Other necessary costs of ownership consume a quarter to half the amount borrowers could potentially put toward loan payments. When lenders calculate how much they are willing to loan to any particular borrower, they measure the borrowers income from wages and other sources and calculate how much of that monthly income is available to pay the debt. One limitation on borrowing is the front-end ratio, generally 31% of verifiable gross income. Lenders assume that a borrower can afford to spend 31% of their gross income on all housing related expenses and still have enough money left over to pay all other obligations and have a life. This 31% is called PITI, or principal, interest, taxes, and insurance. The lender is primarily…[READ MORE]

Low or falling mortgage interest rates are better for housing costs than high or rising rates. From a consumers point of view, higher interest rates are bad because borrowing money becomes more expensive. All things being equal, higher mortgage interest rates make for a higher cost of ownership and visa versa. When potential homebuyers actively look to purchase a home, shopping around for the lowest rate can save them thousands of dollars over the life of the loan. The Consumer Financial Protection Bureau launched a Rate Checker to help consumers verify if the rate they are quoted is good or not. Since rising mortgage interest rates raises borrowing costs, it's also detrimental to home prices, so nobody in real estate…[READ MORE]

Americans now confuse renting money from the bank for true home ownership. “The system of banking we have both equally and ever reprobated. I contemplate it as a blot left in all our Constitutions, which, if not covered, will end in their destruction, which is already hit by the gamblers in corruption, and is sweeping away in its progress the fortunes and morals of our citizens. Funding I consider as limited, rightfully, to a redemption of the debt within the lives of a majority of the generation contracting it; every generation coming equally, by the laws of the Creator of the world, to the free possession of the earth he made for their subsistence, unencumbered by their predecessors, who, like…[READ MORE]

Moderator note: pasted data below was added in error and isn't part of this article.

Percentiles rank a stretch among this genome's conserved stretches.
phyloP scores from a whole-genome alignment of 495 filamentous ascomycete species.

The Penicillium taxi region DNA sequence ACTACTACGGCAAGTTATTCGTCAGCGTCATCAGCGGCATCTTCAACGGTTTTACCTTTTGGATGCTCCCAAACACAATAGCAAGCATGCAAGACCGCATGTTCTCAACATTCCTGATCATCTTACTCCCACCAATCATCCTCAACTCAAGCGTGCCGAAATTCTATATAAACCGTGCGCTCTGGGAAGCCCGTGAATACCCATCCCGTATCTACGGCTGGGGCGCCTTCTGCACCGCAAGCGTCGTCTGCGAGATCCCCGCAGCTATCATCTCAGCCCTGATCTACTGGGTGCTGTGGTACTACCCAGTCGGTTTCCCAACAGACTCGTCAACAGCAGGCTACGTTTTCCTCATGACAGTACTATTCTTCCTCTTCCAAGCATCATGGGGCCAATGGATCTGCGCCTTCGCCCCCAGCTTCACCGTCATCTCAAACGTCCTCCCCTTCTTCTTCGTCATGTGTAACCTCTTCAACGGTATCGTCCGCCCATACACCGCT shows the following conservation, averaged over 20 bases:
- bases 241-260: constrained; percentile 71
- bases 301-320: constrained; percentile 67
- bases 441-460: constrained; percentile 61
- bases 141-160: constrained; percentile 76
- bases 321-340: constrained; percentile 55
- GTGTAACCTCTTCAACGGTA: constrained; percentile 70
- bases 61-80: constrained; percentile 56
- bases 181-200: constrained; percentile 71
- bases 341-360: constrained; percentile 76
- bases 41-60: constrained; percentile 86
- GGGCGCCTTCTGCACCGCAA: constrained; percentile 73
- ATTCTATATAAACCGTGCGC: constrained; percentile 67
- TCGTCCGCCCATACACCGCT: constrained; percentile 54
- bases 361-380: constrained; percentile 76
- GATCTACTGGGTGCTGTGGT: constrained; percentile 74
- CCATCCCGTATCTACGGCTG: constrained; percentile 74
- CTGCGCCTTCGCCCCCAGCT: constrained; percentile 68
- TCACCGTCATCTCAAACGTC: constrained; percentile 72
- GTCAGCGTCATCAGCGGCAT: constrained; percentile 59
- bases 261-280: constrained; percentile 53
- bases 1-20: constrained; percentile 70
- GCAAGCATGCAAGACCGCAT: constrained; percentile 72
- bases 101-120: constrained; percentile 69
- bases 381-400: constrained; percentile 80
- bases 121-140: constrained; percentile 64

If new mortgage rules will prevent housing bubbles, prudent fence-sitters have no urgency to buy for fear of being priced out of the housing market. Fence-sitters are potential homebuyers who for a variety of reasons are not ready to buy today — they could buy, and they may buy in the not-too-distant future, but for now, they contentedly rent and watch the market. Fence-sitters don’t buy for a number of reasons: they are unsure about their jobs, they want the flexibility to move, they recoil against high house prices, they worry about future resale value, they can’t find the right property, they just aren’t ready. The real estate industry hates homebuying fence-sitters. The goal of most realtor advertising is to…[READ MORE]

By removing the ability of local jurisdictions to deny approvals for conforming developments, nimbys will no longer prevent much-needed new construction. In most parts of the world, anyone who owns an improved lot may build on it. As long as the plans conform to the local building codes and architectural guidelines, nobody can stop the owner from building on their own lot. No government body exercises discretionary approval power over the owners right to build. This is known as "As-of-Right" permission. Essentially, the phrase establishes a legal entitlement that arises when the plans conform to all legal codes. Land development in many parts of the country is subject to as-of-right zoning. In these jurisdictions, a governing body must approve any…[READ MORE]